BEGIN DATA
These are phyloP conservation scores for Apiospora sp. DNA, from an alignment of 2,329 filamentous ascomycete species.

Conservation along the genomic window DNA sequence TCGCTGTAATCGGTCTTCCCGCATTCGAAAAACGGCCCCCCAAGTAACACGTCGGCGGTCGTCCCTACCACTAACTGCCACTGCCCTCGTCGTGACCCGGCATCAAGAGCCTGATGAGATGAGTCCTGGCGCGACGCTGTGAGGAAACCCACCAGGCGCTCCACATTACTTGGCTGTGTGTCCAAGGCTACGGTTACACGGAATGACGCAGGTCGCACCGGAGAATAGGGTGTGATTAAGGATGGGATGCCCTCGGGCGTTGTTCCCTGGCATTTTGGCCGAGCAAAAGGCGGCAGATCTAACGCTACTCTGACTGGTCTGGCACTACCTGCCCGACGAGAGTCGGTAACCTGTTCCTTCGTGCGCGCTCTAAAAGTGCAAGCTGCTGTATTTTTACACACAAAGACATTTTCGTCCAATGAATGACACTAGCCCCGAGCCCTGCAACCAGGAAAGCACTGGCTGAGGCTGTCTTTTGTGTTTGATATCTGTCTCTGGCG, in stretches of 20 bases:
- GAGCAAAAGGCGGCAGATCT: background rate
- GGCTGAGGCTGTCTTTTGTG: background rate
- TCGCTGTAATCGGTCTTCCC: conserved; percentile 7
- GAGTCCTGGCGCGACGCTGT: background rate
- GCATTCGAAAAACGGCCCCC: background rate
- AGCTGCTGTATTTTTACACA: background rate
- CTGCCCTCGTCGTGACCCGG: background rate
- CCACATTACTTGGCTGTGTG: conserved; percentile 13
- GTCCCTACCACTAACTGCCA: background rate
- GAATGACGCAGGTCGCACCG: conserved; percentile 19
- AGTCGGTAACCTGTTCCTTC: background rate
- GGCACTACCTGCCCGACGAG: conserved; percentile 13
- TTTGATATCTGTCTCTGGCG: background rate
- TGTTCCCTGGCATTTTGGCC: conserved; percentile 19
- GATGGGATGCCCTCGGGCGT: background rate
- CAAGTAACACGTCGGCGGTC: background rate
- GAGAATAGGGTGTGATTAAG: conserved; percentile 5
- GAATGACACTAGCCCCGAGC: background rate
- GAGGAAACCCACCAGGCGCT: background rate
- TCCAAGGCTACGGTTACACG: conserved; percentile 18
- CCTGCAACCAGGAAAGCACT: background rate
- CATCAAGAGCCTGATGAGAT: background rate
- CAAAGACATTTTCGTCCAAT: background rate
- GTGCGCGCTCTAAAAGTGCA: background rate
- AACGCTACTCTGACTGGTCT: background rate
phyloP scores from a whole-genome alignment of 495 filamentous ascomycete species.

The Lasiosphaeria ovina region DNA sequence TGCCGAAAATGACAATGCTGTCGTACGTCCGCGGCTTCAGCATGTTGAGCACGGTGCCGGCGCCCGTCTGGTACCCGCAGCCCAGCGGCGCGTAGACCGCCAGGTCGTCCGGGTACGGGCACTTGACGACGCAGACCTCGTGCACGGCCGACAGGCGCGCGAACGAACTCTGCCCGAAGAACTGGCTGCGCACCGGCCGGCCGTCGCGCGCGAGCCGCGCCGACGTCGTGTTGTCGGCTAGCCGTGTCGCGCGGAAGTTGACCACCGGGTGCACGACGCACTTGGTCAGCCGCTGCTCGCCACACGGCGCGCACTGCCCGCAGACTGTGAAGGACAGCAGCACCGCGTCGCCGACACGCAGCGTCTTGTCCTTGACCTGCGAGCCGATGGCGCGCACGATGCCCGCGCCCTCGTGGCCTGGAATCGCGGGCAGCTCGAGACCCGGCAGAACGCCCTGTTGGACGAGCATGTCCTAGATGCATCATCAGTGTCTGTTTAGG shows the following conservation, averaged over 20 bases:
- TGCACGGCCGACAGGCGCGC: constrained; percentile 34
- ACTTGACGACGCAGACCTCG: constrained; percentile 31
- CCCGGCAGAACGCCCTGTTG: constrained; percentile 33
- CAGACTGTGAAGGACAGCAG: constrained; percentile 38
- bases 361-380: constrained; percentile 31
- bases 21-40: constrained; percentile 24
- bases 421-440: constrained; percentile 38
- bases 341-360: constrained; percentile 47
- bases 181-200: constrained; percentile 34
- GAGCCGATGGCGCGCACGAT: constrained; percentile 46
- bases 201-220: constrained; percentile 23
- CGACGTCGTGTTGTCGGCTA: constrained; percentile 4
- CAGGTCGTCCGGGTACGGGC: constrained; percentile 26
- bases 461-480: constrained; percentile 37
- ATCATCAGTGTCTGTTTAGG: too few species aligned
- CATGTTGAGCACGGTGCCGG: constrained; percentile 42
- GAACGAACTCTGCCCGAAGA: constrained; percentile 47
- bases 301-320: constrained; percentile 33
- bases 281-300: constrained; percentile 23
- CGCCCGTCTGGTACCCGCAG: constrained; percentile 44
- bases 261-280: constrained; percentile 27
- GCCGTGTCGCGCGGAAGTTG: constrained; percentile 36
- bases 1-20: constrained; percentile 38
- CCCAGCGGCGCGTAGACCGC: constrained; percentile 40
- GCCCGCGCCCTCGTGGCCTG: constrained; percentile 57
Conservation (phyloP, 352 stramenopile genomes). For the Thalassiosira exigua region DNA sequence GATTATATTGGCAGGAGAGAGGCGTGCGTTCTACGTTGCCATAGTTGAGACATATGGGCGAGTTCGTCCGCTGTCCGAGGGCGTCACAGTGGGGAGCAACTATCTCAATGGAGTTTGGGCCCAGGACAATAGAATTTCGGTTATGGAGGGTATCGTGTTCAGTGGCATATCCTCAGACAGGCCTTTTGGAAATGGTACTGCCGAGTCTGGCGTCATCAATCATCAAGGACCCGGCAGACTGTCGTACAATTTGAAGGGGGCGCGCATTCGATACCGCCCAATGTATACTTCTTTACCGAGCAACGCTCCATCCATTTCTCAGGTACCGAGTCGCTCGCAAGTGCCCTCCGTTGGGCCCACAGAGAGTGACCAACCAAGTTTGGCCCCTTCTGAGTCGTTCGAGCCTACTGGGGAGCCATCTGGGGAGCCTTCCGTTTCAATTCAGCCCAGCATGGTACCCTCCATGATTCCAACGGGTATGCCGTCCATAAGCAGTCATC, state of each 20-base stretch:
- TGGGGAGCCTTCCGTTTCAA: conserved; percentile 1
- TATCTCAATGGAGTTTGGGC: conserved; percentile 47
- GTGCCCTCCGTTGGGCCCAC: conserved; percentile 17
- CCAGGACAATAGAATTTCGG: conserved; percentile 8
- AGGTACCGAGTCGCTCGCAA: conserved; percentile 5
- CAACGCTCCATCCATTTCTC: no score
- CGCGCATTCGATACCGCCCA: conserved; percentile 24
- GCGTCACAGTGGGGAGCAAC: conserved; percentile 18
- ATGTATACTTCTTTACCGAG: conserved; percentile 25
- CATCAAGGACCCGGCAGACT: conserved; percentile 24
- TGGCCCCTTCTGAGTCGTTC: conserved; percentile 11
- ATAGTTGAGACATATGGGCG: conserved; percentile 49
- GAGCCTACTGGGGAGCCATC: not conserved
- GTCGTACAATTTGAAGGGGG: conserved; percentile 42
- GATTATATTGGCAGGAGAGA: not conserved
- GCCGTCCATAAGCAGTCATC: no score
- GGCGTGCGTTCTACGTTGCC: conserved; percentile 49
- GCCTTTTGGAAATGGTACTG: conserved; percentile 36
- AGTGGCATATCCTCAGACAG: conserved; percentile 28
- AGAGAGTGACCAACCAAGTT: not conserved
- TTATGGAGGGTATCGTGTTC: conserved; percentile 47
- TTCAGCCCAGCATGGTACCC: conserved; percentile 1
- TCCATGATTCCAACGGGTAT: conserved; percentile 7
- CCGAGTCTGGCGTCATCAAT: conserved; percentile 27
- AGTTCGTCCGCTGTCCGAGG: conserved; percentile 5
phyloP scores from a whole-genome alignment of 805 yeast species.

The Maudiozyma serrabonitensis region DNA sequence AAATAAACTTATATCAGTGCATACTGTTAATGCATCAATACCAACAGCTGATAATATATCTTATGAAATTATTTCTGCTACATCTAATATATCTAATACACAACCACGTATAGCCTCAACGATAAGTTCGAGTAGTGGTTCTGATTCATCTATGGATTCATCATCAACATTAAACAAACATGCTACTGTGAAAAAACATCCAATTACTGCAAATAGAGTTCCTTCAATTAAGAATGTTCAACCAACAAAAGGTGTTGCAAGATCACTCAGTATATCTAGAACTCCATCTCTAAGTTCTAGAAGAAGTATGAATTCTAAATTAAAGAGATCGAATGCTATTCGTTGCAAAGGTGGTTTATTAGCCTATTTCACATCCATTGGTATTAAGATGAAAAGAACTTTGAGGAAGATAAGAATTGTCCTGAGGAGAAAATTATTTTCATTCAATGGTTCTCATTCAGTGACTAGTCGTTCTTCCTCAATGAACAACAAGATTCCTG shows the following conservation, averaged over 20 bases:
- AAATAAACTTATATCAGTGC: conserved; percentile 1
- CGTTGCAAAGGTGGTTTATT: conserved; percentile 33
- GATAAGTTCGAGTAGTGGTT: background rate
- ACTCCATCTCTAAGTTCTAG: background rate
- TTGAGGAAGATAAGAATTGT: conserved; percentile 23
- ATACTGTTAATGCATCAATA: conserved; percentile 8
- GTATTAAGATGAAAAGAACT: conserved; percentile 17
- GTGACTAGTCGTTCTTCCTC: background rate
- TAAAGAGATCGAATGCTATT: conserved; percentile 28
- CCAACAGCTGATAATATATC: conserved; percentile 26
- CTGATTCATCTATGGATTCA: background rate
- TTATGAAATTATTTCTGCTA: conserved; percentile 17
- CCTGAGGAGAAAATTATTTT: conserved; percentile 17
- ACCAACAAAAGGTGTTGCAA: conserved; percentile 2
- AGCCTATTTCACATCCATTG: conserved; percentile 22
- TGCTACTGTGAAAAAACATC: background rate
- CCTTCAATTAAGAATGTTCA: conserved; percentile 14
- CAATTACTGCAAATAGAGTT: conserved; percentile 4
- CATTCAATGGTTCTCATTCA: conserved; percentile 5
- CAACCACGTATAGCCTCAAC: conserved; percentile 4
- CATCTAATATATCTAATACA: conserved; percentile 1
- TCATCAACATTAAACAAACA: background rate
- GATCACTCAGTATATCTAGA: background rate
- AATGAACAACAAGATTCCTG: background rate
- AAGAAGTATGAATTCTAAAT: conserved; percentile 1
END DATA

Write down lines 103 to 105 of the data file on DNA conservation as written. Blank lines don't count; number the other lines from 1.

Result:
- CATCTAATATATCTAATACA: conserved; percentile 1
- TCATCAACATTAAACAAACA: background rate
- GATCACTCAGTATATCTAGA: background rate